We all grow up with a certain set of values. Our families of origin have a tremendous influence on our lives, and although some values may be later deemed unnecessary, or need to be adjusted, others are still viable and have great impact. I have lived my life in keeping with many of the values I was taught as a child. Most of them were passed down to my own children in one way or another.
- You have a duty to respect, love, and be present with your family. My father talked on the phone every evening with his mother after she was widowed. I'm not saying he found the conversations always stimulating, but he spoke to her every single night! He visited her every Sunday. Dad never missed a holiday at the cemetery. Does that sound ghoulish? When I grew up we took flowers every single holiday to the cemetery, and we took them for all family members buried there. My father's relatives were all buried close by, and it was a given that we all paid our respects. After my father died, I sent flowers to his grave for many years because I wanted to show him the same respect.
Never live above your means. Do not go into debt. My dad owned his own business, and he refused to drive a luxury car because he did not want his employees to feel that he had more than they did. He was not a CEO who made 500 times what his employees made! ( I have to admit that I like luxury cars. Sorry, Daddy.)
I never said they were stimulating conversations!
Do not go into business with your family, it always ends badly. (I know first hand that dad was right about that one.)
Be humble, and modest. He worked hard to get what he had, he was a "self-made man" as they used to say, but he always said his good fortune was luck. Others worked just as hard as he did and would never reach his level of success, he said. Do not be proud, show less than what you have, and be thankful you were lucky.
Be generous with those less fortunate. I can remember times when an employee would spend his paycheck at the bar, and dad would make sure there was a Christmas for that family, or a Thanksgiving dinner. He was a very caring person, though he didn't necessarily want people to know that, and most of the time I found out about his generosity from eavesdropping because he didn't advertise it. He did always tell my mom ... (and I was usually in hearing distance)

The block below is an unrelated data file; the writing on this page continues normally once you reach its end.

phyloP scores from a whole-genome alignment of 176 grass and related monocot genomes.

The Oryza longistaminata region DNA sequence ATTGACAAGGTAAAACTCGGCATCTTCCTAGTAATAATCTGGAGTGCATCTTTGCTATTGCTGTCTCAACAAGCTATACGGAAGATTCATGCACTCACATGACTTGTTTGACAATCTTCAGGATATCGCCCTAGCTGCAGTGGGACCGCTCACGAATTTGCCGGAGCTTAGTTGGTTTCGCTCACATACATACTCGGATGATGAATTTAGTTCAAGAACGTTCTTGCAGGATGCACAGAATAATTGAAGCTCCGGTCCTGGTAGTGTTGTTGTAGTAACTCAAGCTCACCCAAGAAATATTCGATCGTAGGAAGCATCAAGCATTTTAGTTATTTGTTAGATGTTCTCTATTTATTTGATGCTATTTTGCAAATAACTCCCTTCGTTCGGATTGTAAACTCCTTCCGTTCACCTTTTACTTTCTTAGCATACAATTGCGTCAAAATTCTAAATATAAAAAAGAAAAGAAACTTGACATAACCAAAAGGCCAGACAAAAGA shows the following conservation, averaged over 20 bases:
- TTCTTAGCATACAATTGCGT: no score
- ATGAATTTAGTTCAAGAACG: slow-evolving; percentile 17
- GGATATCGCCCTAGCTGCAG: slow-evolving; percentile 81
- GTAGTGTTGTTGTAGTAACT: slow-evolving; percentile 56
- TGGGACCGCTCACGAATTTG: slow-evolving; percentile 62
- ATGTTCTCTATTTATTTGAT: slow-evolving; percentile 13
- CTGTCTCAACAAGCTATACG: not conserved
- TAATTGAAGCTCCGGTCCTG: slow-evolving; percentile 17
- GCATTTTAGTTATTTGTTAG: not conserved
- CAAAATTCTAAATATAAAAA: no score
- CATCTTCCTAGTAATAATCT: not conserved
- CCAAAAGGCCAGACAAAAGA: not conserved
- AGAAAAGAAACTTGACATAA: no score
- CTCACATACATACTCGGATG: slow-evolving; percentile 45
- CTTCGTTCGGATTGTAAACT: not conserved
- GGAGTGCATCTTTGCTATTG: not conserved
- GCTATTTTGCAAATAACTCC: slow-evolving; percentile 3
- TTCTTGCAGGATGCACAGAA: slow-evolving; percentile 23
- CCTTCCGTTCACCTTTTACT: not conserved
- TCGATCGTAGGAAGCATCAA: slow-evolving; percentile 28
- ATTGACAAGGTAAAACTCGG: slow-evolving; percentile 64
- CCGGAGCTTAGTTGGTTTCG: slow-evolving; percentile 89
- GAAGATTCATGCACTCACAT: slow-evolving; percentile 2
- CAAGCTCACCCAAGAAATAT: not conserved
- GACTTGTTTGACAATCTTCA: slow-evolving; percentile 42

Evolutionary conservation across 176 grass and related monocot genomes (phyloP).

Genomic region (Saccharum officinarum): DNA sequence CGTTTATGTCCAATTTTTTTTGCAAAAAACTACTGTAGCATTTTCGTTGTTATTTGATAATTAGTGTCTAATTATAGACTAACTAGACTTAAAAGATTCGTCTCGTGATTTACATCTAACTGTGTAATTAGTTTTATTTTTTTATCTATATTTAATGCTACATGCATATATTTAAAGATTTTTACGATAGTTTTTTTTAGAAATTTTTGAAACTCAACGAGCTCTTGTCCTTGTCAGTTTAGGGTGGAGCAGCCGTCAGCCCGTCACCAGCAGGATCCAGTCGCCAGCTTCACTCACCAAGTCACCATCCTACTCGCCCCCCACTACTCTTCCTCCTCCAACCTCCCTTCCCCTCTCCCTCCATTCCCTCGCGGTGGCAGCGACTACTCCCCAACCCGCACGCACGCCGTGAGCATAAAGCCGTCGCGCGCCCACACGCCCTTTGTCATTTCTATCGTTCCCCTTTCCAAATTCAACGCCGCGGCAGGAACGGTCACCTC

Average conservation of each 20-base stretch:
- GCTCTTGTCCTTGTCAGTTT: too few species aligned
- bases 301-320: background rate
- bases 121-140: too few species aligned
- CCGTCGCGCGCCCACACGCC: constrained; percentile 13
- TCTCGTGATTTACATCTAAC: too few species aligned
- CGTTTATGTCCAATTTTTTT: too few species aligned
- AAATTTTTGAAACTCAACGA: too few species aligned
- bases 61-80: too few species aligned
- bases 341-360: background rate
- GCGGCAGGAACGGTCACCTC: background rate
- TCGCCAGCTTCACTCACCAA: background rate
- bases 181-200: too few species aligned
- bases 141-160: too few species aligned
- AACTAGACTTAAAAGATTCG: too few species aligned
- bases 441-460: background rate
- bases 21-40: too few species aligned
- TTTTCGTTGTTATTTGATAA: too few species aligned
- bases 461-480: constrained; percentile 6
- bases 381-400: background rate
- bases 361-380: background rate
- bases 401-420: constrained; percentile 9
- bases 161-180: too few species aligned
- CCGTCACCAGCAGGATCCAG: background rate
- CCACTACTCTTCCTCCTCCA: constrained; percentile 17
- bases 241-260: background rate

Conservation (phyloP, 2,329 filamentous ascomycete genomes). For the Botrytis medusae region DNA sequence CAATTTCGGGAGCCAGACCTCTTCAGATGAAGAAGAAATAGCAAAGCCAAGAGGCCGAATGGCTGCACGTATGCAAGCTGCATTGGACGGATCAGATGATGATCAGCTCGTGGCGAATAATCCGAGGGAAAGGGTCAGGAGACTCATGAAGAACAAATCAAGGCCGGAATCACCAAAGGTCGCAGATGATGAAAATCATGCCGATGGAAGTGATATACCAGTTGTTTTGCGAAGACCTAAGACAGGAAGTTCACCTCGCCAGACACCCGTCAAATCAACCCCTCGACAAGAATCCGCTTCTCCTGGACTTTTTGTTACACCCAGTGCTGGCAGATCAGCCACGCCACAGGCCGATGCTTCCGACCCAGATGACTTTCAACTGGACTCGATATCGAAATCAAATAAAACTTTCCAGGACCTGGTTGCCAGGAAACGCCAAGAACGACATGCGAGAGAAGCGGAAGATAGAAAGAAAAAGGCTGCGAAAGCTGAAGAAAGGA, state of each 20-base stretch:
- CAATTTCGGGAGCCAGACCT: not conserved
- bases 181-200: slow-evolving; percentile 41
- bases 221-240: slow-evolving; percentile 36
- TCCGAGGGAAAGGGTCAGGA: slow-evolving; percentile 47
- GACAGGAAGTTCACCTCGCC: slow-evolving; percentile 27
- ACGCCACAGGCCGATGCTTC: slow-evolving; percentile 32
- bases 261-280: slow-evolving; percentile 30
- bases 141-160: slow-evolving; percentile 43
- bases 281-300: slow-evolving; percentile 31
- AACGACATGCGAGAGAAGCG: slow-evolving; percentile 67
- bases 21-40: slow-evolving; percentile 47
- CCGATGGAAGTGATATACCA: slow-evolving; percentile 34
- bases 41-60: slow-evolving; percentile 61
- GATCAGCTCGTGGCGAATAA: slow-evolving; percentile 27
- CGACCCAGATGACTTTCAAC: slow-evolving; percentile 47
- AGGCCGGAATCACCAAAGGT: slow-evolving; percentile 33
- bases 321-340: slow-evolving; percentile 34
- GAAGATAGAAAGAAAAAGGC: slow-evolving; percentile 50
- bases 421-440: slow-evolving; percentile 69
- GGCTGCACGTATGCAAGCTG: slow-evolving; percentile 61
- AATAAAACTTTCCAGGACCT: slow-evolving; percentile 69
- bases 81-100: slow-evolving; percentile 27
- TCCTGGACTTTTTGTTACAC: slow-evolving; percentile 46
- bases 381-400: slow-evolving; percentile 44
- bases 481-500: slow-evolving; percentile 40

Do not ride a motorcycle. You will die or lose limbs.
No guns. The gun edict was absolute in our household. He wouldn't allow so much as a BB gun in the house. (My uncle bought one for my brother one year for Christmas. It was confiscated immediately and was never seen again.) He served in the Navy in World War II, and in the Army during the Korean War, so he knew how to use firearms. He chose not to. He told us that "having a gun is an invitation for someone to shoot you". Having grown up in such an atmosphere, I am not comfortable with guns, and do not want people to bring them into my home. Texas has just passed an open carry law ... the idea of people walking around with guns is frightening to me.
Be honest. Tell the truth. (My parents always knew when I was lying, anyway. I was voted the worst liar on the planet.) Character and integrity are destiny.
Do not steal. (I had to return a half-eaten Reese's cup when I was four-years-old. I never took anything without paying for it again.) Being a thief is about as low as one can go. Mom and Dad were very clear on this one.
Always put your spouse first, they are your partner in life. Your children will grow up and leave you, but your spouse will be there long after (if you are lucky). Both of my parents advocated this, and I have always believed it.
Core Value: Love (or at least respect) your family and family ties.
Now, there were other ones, not values really, ... more like, do not ride horses (sorry, Mom), do not climb trees (sorry Mom), and do not hang out around dogs during a storm, especially no big dogs. Dogs attract lightning (sure, Mom). I know, the dog thing is batshit crazy, but she insisted it was true until the day she died. Both of my parents were kind of risk averse, which is probably why I like adventurous activities and large dogs. There was also "don't kill anything unless you are going to eat it" because we liked to fish. During the summer there was a fish fry every Saturday night at the lake. Of course, I don't fish now, I look at fish instead. I prefer seeing them alive.
I grew up in Southern Ohio and there were many racial/ethnic values which did not sit well with me during the time I grew up and still don't. My Grandma warned me about dating "Papists" because the Pope was the devil. No Jews either since they "killed Jesus" (I know that is untrue, don't worry). Oh, and only a trashy white girl would date a black guy. I never heard that one from my parents, but I did hear that I should marry within the same race ... my own race (white). Hey, it was the 60s and 70s, you know? My mother grew up in Kentucky where there was segregation, and while she was not a racist, her parents were. I won't even tell you some of the things I heard them say! I was horrified by the prejudice from an early age, so it probably helped set me on my liberal path. My nuclear family was always pretty liberal, or non-political, and encouraged debate. There was nothing you couldn't ask, and with my endless curiosity, I asked a lot of questions.
I'd love to hear about other "family values". Any pearls of wisdom from your family? Anyone else's mother think that dogs attract lightning?
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